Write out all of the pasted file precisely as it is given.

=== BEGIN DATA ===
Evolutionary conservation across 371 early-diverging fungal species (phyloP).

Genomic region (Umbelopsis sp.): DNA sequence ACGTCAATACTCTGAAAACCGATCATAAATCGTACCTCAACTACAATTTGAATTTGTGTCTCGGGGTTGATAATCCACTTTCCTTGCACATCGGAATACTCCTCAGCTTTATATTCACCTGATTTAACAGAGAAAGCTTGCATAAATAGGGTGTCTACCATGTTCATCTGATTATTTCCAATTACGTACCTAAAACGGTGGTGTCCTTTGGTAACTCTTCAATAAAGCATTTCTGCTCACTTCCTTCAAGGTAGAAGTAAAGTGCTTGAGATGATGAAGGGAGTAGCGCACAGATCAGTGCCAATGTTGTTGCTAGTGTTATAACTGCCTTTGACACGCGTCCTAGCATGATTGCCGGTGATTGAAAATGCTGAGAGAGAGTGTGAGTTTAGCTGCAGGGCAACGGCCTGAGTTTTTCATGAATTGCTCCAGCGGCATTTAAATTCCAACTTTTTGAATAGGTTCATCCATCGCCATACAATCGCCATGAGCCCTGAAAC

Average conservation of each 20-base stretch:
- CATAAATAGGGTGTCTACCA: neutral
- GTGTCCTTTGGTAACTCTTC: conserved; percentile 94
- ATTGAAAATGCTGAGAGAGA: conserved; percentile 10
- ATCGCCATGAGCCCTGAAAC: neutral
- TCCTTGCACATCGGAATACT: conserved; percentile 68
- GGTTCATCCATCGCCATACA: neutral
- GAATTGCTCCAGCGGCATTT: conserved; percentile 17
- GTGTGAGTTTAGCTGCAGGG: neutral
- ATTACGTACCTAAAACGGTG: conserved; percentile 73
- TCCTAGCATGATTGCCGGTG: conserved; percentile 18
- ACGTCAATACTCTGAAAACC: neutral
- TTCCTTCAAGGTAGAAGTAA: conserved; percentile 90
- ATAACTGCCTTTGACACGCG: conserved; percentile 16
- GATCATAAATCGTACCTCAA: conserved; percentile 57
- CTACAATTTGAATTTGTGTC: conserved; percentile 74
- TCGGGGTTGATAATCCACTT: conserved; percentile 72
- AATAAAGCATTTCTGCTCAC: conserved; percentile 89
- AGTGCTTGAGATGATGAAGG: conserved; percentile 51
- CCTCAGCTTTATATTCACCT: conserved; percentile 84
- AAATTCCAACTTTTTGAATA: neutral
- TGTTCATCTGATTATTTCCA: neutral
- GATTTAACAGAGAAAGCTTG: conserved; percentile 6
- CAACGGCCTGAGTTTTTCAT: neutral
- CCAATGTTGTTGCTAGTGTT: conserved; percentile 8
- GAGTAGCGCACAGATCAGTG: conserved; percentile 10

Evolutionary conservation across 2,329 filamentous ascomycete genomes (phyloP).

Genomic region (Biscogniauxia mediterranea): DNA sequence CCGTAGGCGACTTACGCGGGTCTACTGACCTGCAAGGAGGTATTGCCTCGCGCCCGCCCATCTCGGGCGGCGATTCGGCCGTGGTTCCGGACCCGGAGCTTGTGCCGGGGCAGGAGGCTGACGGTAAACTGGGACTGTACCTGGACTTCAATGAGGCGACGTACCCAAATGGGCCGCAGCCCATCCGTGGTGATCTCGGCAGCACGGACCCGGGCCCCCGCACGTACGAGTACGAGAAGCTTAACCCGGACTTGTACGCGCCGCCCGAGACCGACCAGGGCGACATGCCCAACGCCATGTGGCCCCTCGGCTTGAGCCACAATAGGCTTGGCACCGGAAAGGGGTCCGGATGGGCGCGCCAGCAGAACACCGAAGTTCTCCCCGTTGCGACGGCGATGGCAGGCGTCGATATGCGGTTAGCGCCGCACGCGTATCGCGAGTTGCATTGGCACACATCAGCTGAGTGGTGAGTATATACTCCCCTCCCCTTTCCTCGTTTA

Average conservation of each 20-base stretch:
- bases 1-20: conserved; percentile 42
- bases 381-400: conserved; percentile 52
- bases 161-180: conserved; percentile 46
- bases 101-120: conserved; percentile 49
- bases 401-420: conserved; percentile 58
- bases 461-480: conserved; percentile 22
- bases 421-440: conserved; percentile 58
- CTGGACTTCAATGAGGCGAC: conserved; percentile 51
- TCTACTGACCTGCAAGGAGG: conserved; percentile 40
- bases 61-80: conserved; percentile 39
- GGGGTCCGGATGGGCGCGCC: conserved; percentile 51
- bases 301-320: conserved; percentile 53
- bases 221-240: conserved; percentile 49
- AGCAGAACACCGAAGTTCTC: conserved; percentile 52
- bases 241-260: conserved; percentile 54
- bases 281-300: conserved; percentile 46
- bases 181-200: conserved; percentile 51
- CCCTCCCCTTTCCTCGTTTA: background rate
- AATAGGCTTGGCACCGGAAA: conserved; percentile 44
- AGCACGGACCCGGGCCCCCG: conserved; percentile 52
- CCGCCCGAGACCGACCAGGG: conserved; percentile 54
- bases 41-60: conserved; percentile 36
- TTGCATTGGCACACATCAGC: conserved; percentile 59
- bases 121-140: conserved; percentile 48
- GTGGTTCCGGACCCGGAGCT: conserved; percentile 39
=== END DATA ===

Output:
Evolutionary conservation across 371 early-diverging fungal species (phyloP).

Genomic region (Umbelopsis sp.): DNA sequence ACGTCAATACTCTGAAAACCGATCATAAATCGTACCTCAACTACAATTTGAATTTGTGTCTCGGGGTTGATAATCCACTTTCCTTGCACATCGGAATACTCCTCAGCTTTATATTCACCTGATTTAACAGAGAAAGCTTGCATAAATAGGGTGTCTACCATGTTCATCTGATTATTTCCAATTACGTACCTAAAACGGTGGTGTCCTTTGGTAACTCTTCAATAAAGCATTTCTGCTCACTTCCTTCAAGGTAGAAGTAAAGTGCTTGAGATGATGAAGGGAGTAGCGCACAGATCAGTGCCAATGTTGTTGCTAGTGTTATAACTGCCTTTGACACGCGTCCTAGCATGATTGCCGGTGATTGAAAATGCTGAGAGAGAGTGTGAGTTTAGCTGCAGGGCAACGGCCTGAGTTTTTCATGAATTGCTCCAGCGGCATTTAAATTCCAACTTTTTGAATAGGTTCATCCATCGCCATACAATCGCCATGAGCCCTGAAAC

Average conservation of each 20-base stretch:
- CATAAATAGGGTGTCTACCA: neutral
- GTGTCCTTTGGTAACTCTTC: conserved; percentile 94
- ATTGAAAATGCTGAGAGAGA: conserved; percentile 10
- ATCGCCATGAGCCCTGAAAC: neutral
- TCCTTGCACATCGGAATACT: conserved; percentile 68
- GGTTCATCCATCGCCATACA: neutral
- GAATTGCTCCAGCGGCATTT: conserved; percentile 17
- GTGTGAGTTTAGCTGCAGGG: neutral
- ATTACGTACCTAAAACGGTG: conserved; percentile 73
- TCCTAGCATGATTGCCGGTG: conserved; percentile 18
- ACGTCAATACTCTGAAAACC: neutral
- TTCCTTCAAGGTAGAAGTAA: conserved; percentile 90
- ATAACTGCCTTTGACACGCG: conserved; percentile 16
- GATCATAAATCGTACCTCAA: conserved; percentile 57
- CTACAATTTGAATTTGTGTC: conserved; percentile 74
- TCGGGGTTGATAATCCACTT: conserved; percentile 72
- AATAAAGCATTTCTGCTCAC: conserved; percentile 89
- AGTGCTTGAGATGATGAAGG: conserved; percentile 51
- CCTCAGCTTTATATTCACCT: conserved; percentile 84
- AAATTCCAACTTTTTGAATA: neutral
- TGTTCATCTGATTATTTCCA: neutral
- GATTTAACAGAGAAAGCTTG: conserved; percentile 6
- CAACGGCCTGAGTTTTTCAT: neutral
- CCAATGTTGTTGCTAGTGTT: conserved; percentile 8
- GAGTAGCGCACAGATCAGTG: conserved; percentile 10

Evolutionary conservation across 2,329 filamentous ascomycete genomes (phyloP).

Genomic region (Biscogniauxia mediterranea): DNA sequence CCGTAGGCGACTTACGCGGGTCTACTGACCTGCAAGGAGGTATTGCCTCGCGCCCGCCCATCTCGGGCGGCGATTCGGCCGTGGTTCCGGACCCGGAGCTTGTGCCGGGGCAGGAGGCTGACGGTAAACTGGGACTGTACCTGGACTTCAATGAGGCGACGTACCCAAATGGGCCGCAGCCCATCCGTGGTGATCTCGGCAGCACGGACCCGGGCCCCCGCACGTACGAGTACGAGAAGCTTAACCCGGACTTGTACGCGCCGCCCGAGACCGACCAGGGCGACATGCCCAACGCCATGTGGCCCCTCGGCTTGAGCCACAATAGGCTTGGCACCGGAAAGGGGTCCGGATGGGCGCGCCAGCAGAACACCGAAGTTCTCCCCGTTGCGACGGCGATGGCAGGCGTCGATATGCGGTTAGCGCCGCACGCGTATCGCGAGTTGCATTGGCACACATCAGCTGAGTGGTGAGTATATACTCCCCTCCCCTTTCCTCGTTTA

Average conservation of each 20-base stretch:
- bases 1-20: conserved; percentile 42
- bases 381-400: conserved; percentile 52
- bases 161-180: conserved; percentile 46
- bases 101-120: conserved; percentile 49
- bases 401-420: conserved; percentile 58
- bases 461-480: conserved; percentile 22
- bases 421-440: conserved; percentile 58
- CTGGACTTCAATGAGGCGAC: conserved; percentile 51
- TCTACTGACCTGCAAGGAGG: conserved; percentile 40
- bases 61-80: conserved; percentile 39
- GGGGTCCGGATGGGCGCGCC: conserved; percentile 51
- bases 301-320: conserved; percentile 53
- bases 221-240: conserved; percentile 49
- AGCAGAACACCGAAGTTCTC: conserved; percentile 52
- bases 241-260: conserved; percentile 54
- bases 281-300: conserved; percentile 46
- bases 181-200: conserved; percentile 51
- CCCTCCCCTTTCCTCGTTTA: background rate
- AATAGGCTTGGCACCGGAAA: conserved; percentile 44
- AGCACGGACCCGGGCCCCCG: conserved; percentile 52
- CCGCCCGAGACCGACCAGGG: conserved; percentile 54
- bases 41-60: conserved; percentile 36
- TTGCATTGGCACACATCAGC: conserved; percentile 59
- bases 121-140: conserved; percentile 48
- GTGGTTCCGGACCCGGAGCT: conserved; percentile 39